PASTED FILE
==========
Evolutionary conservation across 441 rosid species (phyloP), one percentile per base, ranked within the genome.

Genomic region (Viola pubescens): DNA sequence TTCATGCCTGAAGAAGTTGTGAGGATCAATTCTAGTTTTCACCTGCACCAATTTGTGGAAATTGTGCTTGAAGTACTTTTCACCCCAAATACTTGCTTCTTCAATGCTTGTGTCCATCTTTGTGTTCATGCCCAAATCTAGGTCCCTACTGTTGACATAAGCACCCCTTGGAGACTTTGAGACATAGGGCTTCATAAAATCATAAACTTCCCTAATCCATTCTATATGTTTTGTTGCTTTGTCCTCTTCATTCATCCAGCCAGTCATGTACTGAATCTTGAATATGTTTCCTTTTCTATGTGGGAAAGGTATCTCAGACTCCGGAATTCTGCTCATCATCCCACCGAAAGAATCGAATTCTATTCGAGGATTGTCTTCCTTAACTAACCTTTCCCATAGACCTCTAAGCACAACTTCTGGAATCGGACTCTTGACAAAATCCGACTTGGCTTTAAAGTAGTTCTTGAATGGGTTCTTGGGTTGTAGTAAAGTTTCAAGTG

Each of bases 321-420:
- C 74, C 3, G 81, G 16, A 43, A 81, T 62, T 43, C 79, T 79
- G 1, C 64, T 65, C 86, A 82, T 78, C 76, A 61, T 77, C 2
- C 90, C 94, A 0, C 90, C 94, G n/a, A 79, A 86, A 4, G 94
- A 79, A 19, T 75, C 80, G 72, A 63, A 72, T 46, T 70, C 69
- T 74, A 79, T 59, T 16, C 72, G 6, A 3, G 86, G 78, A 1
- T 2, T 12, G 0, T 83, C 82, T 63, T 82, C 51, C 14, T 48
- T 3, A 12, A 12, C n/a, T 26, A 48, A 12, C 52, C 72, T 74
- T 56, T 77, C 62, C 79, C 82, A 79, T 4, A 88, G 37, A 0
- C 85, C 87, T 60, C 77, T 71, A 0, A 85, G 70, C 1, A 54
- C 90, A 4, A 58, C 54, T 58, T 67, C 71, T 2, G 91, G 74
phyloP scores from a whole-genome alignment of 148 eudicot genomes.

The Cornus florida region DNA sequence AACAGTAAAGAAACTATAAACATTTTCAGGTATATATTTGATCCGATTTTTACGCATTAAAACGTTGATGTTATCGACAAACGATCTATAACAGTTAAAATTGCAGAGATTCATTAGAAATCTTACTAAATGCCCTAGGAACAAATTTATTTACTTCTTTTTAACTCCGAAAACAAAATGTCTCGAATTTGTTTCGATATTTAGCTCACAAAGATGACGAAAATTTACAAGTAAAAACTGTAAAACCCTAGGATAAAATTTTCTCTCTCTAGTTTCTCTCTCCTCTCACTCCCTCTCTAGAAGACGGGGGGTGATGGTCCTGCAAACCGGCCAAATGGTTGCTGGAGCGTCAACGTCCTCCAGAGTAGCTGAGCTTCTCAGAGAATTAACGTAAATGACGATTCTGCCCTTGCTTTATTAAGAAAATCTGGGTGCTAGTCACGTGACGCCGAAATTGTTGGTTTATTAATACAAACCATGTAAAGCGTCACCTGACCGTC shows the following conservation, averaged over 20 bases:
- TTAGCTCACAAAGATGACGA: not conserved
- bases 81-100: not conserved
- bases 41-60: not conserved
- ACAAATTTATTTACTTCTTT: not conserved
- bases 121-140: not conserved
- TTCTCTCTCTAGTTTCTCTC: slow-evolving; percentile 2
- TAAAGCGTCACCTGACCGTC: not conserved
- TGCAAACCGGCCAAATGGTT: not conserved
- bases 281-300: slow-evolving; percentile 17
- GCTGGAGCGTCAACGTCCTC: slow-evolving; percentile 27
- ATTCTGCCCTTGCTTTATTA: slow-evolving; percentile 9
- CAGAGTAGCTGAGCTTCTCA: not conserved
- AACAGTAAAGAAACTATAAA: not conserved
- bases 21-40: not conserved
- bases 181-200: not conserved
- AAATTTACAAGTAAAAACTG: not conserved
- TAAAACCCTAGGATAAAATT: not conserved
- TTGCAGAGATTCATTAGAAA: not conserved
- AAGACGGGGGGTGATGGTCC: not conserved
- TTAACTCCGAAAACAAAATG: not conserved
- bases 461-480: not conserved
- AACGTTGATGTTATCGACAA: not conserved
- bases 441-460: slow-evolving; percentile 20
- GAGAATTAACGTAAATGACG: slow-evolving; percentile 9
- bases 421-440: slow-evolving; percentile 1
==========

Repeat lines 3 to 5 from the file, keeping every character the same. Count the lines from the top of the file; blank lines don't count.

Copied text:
Each of bases 321-420:
- C 74, C 3, G 81, G 16, A 43, A 81, T 62, T 43, C 79, T 79
- G 1, C 64, T 65, C 86, A 82, T 78, C 76, A 61, T 77, C 2